TEHRAN, Young Journalists Club (YJC) - The oil field was once named as the biggest oil field in the world after it was discovered over 15 years ago.
The leading European bidders for the project include Total (France), Shell (UK/Hollande), Eni (Italy), Wintershall (Germany), Rosneft (Russia), OMV (Austria) and Maersk (Denmark), said Managing Director of the Petroleum Development and Engineering Company of Iran Nouroddin Shahnazizadeh.
He also noted that other Asian companies including CNPC and Sinopec (China), ONGC (India), Pertamina (Indonesia), Petronas (Malaysia) and PTTP (Thailand) would also participate in a tender over South Azadegan.
Shahnazizadeh noted that officials from the bidding companies stayed in Iran for three days to become fully aware about the conditions of the project. Almost a dozen of them, he added, had been even taken to visit the project site.
Nevertheless, Shahnazizadeh did not indicate when the tender over South Azadegan would be held.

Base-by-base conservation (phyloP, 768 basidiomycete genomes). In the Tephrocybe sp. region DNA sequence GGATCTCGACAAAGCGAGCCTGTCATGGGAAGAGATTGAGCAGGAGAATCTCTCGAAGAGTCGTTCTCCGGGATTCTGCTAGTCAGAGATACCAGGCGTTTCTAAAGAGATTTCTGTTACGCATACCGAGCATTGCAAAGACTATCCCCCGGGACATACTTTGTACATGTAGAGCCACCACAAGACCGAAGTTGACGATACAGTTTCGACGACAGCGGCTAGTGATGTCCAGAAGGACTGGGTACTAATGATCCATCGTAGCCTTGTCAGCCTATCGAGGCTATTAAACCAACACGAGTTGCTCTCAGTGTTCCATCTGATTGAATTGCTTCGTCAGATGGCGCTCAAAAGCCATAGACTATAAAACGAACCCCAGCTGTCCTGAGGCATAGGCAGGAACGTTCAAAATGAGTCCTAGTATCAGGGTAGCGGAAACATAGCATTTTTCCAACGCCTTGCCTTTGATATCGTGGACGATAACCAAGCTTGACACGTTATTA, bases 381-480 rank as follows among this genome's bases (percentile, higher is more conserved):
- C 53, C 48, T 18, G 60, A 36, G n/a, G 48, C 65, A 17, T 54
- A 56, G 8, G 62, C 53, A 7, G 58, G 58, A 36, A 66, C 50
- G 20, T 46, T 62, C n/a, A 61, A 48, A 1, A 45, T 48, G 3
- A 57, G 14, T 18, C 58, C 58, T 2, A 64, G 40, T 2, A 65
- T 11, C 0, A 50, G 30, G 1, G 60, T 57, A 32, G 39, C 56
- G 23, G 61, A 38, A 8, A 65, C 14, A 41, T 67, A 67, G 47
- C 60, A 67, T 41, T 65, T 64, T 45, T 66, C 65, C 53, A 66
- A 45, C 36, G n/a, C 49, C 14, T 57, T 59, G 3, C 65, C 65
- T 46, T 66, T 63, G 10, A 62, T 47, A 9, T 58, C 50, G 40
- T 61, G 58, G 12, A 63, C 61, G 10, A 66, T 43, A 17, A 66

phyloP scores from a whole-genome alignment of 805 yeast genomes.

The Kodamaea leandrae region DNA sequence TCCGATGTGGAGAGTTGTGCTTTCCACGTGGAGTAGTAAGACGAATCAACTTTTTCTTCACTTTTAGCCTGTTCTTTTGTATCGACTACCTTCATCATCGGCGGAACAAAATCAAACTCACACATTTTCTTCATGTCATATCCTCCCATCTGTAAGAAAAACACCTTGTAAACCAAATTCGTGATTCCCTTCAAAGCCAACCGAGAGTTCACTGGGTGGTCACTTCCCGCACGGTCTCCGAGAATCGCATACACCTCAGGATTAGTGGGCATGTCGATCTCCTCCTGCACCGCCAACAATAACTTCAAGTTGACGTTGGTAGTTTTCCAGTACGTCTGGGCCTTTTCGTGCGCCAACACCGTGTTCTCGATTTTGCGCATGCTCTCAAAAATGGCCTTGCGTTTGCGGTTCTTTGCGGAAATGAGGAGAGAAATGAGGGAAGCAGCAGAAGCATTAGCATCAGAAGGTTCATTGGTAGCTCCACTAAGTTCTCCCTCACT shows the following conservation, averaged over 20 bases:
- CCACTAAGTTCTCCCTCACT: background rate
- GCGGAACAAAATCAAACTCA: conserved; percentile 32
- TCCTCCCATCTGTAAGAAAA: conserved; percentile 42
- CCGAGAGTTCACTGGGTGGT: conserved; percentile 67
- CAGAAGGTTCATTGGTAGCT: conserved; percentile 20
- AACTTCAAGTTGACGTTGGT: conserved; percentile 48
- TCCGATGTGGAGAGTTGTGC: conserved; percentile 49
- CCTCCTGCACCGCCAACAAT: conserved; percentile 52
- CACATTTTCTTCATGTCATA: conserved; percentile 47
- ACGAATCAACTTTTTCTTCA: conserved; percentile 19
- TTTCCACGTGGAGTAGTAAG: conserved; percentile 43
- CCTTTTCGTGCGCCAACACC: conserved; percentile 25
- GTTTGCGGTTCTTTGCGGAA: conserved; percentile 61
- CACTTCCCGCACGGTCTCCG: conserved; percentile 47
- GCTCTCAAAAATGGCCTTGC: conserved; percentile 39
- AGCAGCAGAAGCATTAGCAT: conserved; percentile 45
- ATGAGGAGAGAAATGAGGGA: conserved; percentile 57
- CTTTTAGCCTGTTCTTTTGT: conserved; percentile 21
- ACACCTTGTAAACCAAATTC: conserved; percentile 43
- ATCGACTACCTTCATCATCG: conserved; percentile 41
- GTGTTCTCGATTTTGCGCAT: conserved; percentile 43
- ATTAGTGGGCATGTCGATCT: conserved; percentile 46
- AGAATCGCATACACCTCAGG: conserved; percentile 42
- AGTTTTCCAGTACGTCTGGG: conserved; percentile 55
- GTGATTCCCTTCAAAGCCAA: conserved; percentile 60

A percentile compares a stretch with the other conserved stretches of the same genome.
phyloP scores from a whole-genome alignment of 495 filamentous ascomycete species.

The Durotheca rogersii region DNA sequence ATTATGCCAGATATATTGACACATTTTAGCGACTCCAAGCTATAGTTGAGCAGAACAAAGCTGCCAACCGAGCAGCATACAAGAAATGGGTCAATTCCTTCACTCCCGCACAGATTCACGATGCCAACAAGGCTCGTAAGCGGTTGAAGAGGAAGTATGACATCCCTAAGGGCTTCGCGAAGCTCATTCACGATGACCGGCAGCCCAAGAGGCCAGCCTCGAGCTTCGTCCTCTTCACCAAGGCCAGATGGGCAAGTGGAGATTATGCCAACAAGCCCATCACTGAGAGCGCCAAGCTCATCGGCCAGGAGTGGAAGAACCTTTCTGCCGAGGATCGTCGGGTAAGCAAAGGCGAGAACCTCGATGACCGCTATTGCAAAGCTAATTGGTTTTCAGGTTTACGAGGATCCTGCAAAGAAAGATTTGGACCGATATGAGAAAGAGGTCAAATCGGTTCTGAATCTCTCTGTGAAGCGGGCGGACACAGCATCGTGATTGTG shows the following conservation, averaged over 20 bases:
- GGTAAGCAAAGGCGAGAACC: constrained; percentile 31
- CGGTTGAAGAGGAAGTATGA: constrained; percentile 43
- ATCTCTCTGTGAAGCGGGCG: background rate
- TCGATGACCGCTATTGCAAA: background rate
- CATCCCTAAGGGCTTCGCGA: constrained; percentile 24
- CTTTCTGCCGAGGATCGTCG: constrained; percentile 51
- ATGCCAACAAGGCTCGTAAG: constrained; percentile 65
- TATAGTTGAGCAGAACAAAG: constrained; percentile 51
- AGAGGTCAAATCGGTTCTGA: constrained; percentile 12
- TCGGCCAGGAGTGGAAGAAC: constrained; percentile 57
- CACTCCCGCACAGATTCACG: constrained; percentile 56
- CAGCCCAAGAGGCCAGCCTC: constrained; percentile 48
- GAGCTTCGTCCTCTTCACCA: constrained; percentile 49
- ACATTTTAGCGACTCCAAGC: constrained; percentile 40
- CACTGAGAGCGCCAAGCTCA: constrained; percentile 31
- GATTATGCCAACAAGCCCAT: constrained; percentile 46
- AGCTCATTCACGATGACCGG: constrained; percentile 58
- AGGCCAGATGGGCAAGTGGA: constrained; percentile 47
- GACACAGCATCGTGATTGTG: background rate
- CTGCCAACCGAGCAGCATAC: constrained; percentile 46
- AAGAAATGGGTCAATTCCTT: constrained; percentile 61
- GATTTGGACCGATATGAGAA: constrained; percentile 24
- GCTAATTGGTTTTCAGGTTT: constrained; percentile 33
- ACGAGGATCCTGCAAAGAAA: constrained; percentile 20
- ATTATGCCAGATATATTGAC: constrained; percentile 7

Iran has repeatedly postponed the tender over the giant field which it jointly shares with Iraq.
Reuters quoted an unnamed Iranian official as saying in June that the bidding over the project had been delayed by another few months.
This, the unnamed official told Reuters, was meant to allow energy companies more time to study the field.
Iran discovered Azadegan oil field in 1999 in what was the country’s biggest oil find in decades. The country accordingly teamed up with Inpex to push the project toward development. However, the Japanese company later quit the project in what appeared to be the result of US sanctions against Iran.
The NIOC later divided the project into South Azadegan and North Azadegan and both were awarded to China’s CNPC when Iran’s former president Mahmoud Ahmadinejad (2005-2013) was in office.
The media reported in 2014 that Iran's Oil Minister Bijan Zangeneh had sidelined CNPC from South Azadegan due to its protracted delays in developing the field.
South Azadegan is believed to hold an in-place oil reserve of about 33.2 billion barrels and its recoverable resources estimated at about 5.2 billion barrels.